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I’m a teacher in LA and this is why I’m striking

Posted: 6:57 PM, Jan 17, 2019
Updated: 2019-01-17 21:07:05-05

There’s no single reason why tens of thousands of teachers in Los Angeles have taken to the picket lines this week, emptying classrooms in the country’s second-largest school district.

There are many reasons. And when you combine them — bloated class sizes, a lack of support staff and not enough resources for vulnerable students, to name a few — the picture for why teachers are striking becomes much clearer.

It mostly comes down to this: They are doing it because they say their students deserve better.

CNN reached out to dozens of LA teachers to hear their stories. Here’s what they said.

They want smaller class sizes

32, 39, 42. These are the numbers of students various teachers told CNN that they have in their classes.

The student-to-teacher ratio has suffered, and many teachers worry they aren’t giving each student the time he or she deserves.

“I have classes of nearly 50 students in many periods,” said Henry Slavens, an English teacher at John Marshall High School.

“I see the potential and creativity of these kids at my high school and I see the lack of resources to help them flourish. It is truly a tragedy,” he said.

Fourth-grade teacher Wendy Mumolo of Cantara Street Elementary School has similar issues with mushrooming class sizes. She had 34 students in her class — 11 of them with special learning needs.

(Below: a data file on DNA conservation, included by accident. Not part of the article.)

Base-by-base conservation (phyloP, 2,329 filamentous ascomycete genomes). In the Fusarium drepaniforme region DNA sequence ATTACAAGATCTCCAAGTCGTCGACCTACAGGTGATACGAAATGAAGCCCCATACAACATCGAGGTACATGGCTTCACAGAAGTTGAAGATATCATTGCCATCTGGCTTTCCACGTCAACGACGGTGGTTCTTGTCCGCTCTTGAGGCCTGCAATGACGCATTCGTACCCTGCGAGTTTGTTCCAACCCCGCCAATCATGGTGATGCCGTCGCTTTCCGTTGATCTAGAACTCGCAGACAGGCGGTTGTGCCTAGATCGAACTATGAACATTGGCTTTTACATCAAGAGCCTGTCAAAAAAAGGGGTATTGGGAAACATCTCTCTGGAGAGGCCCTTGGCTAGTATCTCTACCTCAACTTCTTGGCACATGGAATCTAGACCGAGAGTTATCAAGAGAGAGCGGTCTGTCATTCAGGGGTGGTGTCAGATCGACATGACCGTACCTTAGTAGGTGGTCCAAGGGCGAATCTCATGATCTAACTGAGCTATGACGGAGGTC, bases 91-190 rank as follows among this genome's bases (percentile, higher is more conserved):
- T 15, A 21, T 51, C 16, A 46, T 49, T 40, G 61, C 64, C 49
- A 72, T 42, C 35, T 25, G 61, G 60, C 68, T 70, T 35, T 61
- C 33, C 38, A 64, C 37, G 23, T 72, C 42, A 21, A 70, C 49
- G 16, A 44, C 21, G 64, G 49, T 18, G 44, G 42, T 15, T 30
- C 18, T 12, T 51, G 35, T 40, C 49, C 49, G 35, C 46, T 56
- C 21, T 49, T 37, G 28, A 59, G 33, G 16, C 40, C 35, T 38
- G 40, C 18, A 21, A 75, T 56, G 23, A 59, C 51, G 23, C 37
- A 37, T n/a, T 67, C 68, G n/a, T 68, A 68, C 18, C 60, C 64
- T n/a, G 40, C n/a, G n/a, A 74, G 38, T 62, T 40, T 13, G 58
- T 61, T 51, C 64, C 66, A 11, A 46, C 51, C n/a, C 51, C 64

Some educators must teach a split, or students of more than one grade in the same classroom.

Shabraya Hays is one of them. She teaches a classroom of 10 fifth-graders and 24 fourth-graders at Cantara Street Elementary School.

“I have a split all to myself, all day long,” she said. “I have no TA. No extra help. My school is completely understaffed.”

There aren’t enough nurses, counselors and librarians

Numerous teachers CNN interviewed this week spoke of needing more support staff in their schools. This includes vital roles like nurses, counselors, psychologists and librarians.

Marisol Alvarez is an educator who falls into this category. She is a psychiatric social worker who works with high schoolers at the Academic Leadership Community in the Miguel Contreras Learning Center.

She provides mental health services for students and she needs more people in roles like hers, as well as nurses and counselors, she said.

Judith Barnett, a kindergarten teacher at Cantara Street Elementary School, spelled out why students need this.

“They deserve to have a nurse that will help them when they are ill,” she said. “They deserve to have a counselor to help them with the emotional issues that they are dealing with so that they can focus on educating. They deserve to have a librarian so that they can actually go in and check out books on a daily basis instead of once every two weeks.”

Special-needs students deserve more attention

Luis Fernandez has been a special-ed teacher for more than 13 years and was a special-ed assistant before that. He is passionate about his students and he wants to make sure they get everything they need.